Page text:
Taking common painkillers such as ibuprofen for just a week 'raises heart attack risk'

Research suggests that regular use of painkillers can raise heart attack risk.
Research suggests that regular use of painkillers can raise heart attack risk.

People who "self-medicate" by taking over the counter painkillers should take heed of new research warning they can increase the risk of a heart attack, say family doctors.

Doctors and patients are being urged to weigh the risks and benefits of ibuprofen, diclofenac, celecoxib, and naproxen following the publication of the findings in The BMJ.

Professor Helen Stokes-Lampard, Chair of the Royal College of GPs, said: "Chronic pain can cause considerable distress and discomfort for our patients, and GPs and our teams are keen to do what we can to alleviate this and allow patients in pain to have the best possible quality of life.

"This study builds on research highlighting the risks involved in using NSAIDs, such as ibuprofen, to treat pain - and it's important that as new research is published, it is taken on board to inform the clinical guidelines that support our work.

"This study should also raise awareness amongst patients who self-medicate with NSAIDs that are available over the counter, to treat their pain.

"Actually, the use of NSAIDs in general practice to treat patients with chronic pain is reducing and some of the drugs in this study are no longer routinely prescribed in the UK, such as coxibs, as we know that long term use can lead to serious side effects for some patients.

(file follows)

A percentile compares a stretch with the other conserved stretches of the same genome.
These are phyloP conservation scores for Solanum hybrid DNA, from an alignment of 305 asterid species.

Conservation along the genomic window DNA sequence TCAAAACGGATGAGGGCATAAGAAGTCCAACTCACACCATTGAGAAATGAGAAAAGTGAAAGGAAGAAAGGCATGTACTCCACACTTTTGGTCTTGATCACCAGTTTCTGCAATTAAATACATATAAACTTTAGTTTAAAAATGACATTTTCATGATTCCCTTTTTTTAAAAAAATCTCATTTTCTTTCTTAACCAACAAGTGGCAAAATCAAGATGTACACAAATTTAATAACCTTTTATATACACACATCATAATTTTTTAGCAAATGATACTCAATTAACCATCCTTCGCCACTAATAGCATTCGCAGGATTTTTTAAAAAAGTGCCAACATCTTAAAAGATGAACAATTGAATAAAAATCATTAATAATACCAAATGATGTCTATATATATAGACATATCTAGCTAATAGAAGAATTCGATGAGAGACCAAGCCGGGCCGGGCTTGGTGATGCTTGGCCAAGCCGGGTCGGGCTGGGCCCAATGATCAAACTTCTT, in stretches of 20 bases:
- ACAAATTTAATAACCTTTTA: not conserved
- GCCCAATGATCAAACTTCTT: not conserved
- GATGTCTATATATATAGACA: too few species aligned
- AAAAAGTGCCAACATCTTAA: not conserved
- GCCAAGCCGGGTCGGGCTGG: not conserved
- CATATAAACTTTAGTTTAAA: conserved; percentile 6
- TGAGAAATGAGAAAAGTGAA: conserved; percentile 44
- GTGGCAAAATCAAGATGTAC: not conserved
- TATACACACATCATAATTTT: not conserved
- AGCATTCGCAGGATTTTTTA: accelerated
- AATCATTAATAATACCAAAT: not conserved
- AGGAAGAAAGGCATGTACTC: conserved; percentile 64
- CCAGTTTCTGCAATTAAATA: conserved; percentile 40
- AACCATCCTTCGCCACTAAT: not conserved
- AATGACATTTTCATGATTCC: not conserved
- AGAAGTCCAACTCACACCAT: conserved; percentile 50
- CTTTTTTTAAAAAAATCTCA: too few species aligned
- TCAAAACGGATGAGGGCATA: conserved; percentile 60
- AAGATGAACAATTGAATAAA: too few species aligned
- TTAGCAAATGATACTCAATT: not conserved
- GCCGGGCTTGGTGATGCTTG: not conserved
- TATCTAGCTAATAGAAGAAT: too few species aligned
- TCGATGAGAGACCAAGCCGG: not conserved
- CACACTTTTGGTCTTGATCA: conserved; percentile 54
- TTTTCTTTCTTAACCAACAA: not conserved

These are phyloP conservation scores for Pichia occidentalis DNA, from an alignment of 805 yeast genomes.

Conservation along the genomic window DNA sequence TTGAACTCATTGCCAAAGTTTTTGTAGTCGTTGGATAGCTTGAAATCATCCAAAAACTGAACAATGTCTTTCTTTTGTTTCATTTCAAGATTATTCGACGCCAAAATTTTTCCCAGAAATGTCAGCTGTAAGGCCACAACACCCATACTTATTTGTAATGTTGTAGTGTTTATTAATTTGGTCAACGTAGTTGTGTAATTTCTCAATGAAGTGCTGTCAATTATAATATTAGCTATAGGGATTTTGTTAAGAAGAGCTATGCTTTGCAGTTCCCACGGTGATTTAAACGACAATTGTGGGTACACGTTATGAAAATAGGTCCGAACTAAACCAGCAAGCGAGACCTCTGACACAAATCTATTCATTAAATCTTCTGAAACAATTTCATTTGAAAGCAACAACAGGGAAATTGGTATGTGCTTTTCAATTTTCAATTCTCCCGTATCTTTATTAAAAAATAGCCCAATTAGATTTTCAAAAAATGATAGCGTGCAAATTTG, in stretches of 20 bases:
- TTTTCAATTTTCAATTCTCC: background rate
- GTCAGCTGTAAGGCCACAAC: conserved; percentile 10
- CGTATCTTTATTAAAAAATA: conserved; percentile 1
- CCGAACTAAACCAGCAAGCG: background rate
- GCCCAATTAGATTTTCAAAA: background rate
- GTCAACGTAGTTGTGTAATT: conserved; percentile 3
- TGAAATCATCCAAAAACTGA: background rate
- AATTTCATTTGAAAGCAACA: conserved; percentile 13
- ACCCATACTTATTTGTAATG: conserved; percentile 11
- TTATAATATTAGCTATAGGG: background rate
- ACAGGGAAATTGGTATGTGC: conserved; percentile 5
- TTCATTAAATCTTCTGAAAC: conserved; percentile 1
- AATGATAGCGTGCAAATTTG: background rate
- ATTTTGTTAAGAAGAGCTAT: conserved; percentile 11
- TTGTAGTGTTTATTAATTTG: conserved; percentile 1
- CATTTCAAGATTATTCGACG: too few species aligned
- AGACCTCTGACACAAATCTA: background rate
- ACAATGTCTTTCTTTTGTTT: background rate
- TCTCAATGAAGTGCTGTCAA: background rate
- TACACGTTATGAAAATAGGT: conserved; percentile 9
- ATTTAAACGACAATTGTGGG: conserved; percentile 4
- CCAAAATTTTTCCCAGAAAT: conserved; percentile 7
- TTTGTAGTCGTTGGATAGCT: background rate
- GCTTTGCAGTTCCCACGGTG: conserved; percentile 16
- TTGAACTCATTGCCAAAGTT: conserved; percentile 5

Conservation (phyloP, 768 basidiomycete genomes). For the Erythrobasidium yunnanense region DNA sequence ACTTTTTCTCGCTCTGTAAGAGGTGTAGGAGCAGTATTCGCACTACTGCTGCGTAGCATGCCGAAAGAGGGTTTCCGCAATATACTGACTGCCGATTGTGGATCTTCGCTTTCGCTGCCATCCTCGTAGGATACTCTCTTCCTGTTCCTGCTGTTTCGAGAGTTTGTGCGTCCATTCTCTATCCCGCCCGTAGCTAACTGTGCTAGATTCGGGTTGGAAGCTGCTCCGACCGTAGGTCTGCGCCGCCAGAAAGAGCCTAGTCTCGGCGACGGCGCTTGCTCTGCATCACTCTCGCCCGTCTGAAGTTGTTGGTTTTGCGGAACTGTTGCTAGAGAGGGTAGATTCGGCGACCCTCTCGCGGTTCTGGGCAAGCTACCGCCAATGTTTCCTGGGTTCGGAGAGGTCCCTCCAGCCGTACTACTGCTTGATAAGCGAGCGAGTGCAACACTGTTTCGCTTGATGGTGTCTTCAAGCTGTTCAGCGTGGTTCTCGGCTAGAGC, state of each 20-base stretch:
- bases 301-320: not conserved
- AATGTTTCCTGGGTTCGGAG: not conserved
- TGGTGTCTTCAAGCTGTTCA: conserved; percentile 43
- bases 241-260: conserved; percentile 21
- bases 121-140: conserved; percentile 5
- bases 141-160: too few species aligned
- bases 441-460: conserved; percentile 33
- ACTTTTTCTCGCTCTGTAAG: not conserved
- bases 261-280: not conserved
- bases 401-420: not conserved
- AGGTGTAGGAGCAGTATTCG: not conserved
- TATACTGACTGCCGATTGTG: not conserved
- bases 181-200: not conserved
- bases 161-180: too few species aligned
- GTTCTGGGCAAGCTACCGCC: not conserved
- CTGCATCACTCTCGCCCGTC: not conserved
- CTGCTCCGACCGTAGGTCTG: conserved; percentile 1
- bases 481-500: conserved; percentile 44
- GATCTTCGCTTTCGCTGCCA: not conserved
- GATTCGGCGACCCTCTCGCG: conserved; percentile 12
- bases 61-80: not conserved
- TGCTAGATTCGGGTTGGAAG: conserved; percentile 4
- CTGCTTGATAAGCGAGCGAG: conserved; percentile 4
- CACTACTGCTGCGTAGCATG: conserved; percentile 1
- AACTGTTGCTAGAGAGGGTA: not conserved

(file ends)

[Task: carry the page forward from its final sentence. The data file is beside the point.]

"But these drugs can be effective in providing short term pain relief for some patients - what is important is that any decision to prescribe is based on a patient's individual circumstances and medical history, and is regularly reviewed.

"We know that what works best - and this is supported by the latest NICE guidelines - for treating many cases of chronic pain is a combination of therapies, be these physical, psychological or pharmacological.


"It is vital that GPs have adequate access to a variety of therapies in the community, so that we can develop a treatment plan for our patients living with chronic pain that works best for them."